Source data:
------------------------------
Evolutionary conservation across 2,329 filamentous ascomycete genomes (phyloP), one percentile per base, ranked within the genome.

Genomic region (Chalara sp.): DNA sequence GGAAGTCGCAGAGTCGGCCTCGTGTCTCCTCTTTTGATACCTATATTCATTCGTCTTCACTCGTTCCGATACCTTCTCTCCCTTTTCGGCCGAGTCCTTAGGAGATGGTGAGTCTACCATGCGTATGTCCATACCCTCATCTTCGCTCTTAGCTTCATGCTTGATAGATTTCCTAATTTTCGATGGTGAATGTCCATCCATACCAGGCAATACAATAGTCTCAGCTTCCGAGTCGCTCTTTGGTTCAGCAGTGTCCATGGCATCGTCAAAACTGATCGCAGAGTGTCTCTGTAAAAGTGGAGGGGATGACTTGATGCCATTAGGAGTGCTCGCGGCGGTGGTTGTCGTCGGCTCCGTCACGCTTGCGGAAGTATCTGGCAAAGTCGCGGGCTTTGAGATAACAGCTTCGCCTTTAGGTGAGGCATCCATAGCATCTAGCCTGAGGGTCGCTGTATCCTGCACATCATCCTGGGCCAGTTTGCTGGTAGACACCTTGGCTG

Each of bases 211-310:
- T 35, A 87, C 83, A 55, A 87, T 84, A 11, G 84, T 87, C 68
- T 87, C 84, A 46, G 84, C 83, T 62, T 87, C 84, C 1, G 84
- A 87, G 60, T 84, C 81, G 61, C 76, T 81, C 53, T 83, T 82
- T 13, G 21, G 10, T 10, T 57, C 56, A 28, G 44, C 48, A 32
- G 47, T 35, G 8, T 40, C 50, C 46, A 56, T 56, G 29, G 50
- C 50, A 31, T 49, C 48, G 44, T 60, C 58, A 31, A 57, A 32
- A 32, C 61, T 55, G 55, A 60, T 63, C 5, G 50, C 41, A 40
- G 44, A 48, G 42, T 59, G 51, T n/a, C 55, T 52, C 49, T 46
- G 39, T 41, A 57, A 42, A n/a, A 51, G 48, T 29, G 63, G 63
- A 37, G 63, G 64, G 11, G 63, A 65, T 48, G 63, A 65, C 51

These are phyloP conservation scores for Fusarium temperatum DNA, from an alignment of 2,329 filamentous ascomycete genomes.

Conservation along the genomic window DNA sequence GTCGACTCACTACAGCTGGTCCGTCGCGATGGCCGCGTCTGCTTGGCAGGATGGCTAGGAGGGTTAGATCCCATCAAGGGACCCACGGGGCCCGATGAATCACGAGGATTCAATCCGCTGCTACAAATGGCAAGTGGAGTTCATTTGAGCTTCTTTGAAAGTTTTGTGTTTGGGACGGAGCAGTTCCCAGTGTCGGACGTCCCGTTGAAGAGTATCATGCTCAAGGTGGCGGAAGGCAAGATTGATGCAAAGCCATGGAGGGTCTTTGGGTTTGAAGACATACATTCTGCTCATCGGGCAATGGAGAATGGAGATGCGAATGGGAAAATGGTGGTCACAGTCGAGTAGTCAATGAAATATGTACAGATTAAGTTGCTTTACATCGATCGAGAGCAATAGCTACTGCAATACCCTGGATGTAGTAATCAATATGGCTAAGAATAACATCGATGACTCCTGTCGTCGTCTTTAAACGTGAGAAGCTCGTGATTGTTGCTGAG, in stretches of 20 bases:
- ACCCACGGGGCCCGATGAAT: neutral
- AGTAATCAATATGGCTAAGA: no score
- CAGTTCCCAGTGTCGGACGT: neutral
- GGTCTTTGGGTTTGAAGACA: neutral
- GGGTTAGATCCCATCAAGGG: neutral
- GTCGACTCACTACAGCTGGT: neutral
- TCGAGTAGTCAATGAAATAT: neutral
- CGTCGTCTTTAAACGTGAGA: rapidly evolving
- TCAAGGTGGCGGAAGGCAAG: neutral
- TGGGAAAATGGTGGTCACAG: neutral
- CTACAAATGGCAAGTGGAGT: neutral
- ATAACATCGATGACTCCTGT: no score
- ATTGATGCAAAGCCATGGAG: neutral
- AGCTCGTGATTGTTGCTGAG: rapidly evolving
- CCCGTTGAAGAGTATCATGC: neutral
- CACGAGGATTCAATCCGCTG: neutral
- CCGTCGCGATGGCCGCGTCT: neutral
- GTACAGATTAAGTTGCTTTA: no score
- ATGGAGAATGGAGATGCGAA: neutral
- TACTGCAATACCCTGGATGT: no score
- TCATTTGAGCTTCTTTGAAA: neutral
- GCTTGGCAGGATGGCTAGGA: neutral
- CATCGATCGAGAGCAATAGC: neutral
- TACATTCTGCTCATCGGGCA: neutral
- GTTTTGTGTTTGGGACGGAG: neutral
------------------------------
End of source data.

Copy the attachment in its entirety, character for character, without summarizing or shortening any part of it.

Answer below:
Evolutionary conservation across 2,329 filamentous ascomycete genomes (phyloP), one percentile per base, ranked within the genome.

Genomic region (Chalara sp.): DNA sequence GGAAGTCGCAGAGTCGGCCTCGTGTCTCCTCTTTTGATACCTATATTCATTCGTCTTCACTCGTTCCGATACCTTCTCTCCCTTTTCGGCCGAGTCCTTAGGAGATGGTGAGTCTACCATGCGTATGTCCATACCCTCATCTTCGCTCTTAGCTTCATGCTTGATAGATTTCCTAATTTTCGATGGTGAATGTCCATCCATACCAGGCAATACAATAGTCTCAGCTTCCGAGTCGCTCTTTGGTTCAGCAGTGTCCATGGCATCGTCAAAACTGATCGCAGAGTGTCTCTGTAAAAGTGGAGGGGATGACTTGATGCCATTAGGAGTGCTCGCGGCGGTGGTTGTCGTCGGCTCCGTCACGCTTGCGGAAGTATCTGGCAAAGTCGCGGGCTTTGAGATAACAGCTTCGCCTTTAGGTGAGGCATCCATAGCATCTAGCCTGAGGGTCGCTGTATCCTGCACATCATCCTGGGCCAGTTTGCTGGTAGACACCTTGGCTG

Each of bases 211-310:
- T 35, A 87, C 83, A 55, A 87, T 84, A 11, G 84, T 87, C 68
- T 87, C 84, A 46, G 84, C 83, T 62, T 87, C 84, C 1, G 84
- A 87, G 60, T 84, C 81, G 61, C 76, T 81, C 53, T 83, T 82
- T 13, G 21, G 10, T 10, T 57, C 56, A 28, G 44, C 48, A 32
- G 47, T 35, G 8, T 40, C 50, C 46, A 56, T 56, G 29, G 50
- C 50, A 31, T 49, C 48, G 44, T 60, C 58, A 31, A 57, A 32
- A 32, C 61, T 55, G 55, A 60, T 63, C 5, G 50, C 41, A 40
- G 44, A 48, G 42, T 59, G 51, T n/a, C 55, T 52, C 49, T 46
- G 39, T 41, A 57, A 42, A n/a, A 51, G 48, T 29, G 63, G 63
- A 37, G 63, G 64, G 11, G 63, A 65, T 48, G 63, A 65, C 51

These are phyloP conservation scores for Fusarium temperatum DNA, from an alignment of 2,329 filamentous ascomycete genomes.

Conservation along the genomic window DNA sequence GTCGACTCACTACAGCTGGTCCGTCGCGATGGCCGCGTCTGCTTGGCAGGATGGCTAGGAGGGTTAGATCCCATCAAGGGACCCACGGGGCCCGATGAATCACGAGGATTCAATCCGCTGCTACAAATGGCAAGTGGAGTTCATTTGAGCTTCTTTGAAAGTTTTGTGTTTGGGACGGAGCAGTTCCCAGTGTCGGACGTCCCGTTGAAGAGTATCATGCTCAAGGTGGCGGAAGGCAAGATTGATGCAAAGCCATGGAGGGTCTTTGGGTTTGAAGACATACATTCTGCTCATCGGGCAATGGAGAATGGAGATGCGAATGGGAAAATGGTGGTCACAGTCGAGTAGTCAATGAAATATGTACAGATTAAGTTGCTTTACATCGATCGAGAGCAATAGCTACTGCAATACCCTGGATGTAGTAATCAATATGGCTAAGAATAACATCGATGACTCCTGTCGTCGTCTTTAAACGTGAGAAGCTCGTGATTGTTGCTGAG, in stretches of 20 bases:
- ACCCACGGGGCCCGATGAAT: neutral
- AGTAATCAATATGGCTAAGA: no score
- CAGTTCCCAGTGTCGGACGT: neutral
- GGTCTTTGGGTTTGAAGACA: neutral
- GGGTTAGATCCCATCAAGGG: neutral
- GTCGACTCACTACAGCTGGT: neutral
- TCGAGTAGTCAATGAAATAT: neutral
- CGTCGTCTTTAAACGTGAGA: rapidly evolving
- TCAAGGTGGCGGAAGGCAAG: neutral
- TGGGAAAATGGTGGTCACAG: neutral
- CTACAAATGGCAAGTGGAGT: neutral
- ATAACATCGATGACTCCTGT: no score
- ATTGATGCAAAGCCATGGAG: neutral
- AGCTCGTGATTGTTGCTGAG: rapidly evolving
- CCCGTTGAAGAGTATCATGC: neutral
- CACGAGGATTCAATCCGCTG: neutral
- CCGTCGCGATGGCCGCGTCT: neutral
- GTACAGATTAAGTTGCTTTA: no score
- ATGGAGAATGGAGATGCGAA: neutral
- TACTGCAATACCCTGGATGT: no score
- TCATTTGAGCTTCTTTGAAA: neutral
- GCTTGGCAGGATGGCTAGGA: neutral
- CATCGATCGAGAGCAATAGC: neutral
- TACATTCTGCTCATCGGGCA: neutral
- GTTTTGTGTTTGGGACGGAG: neutral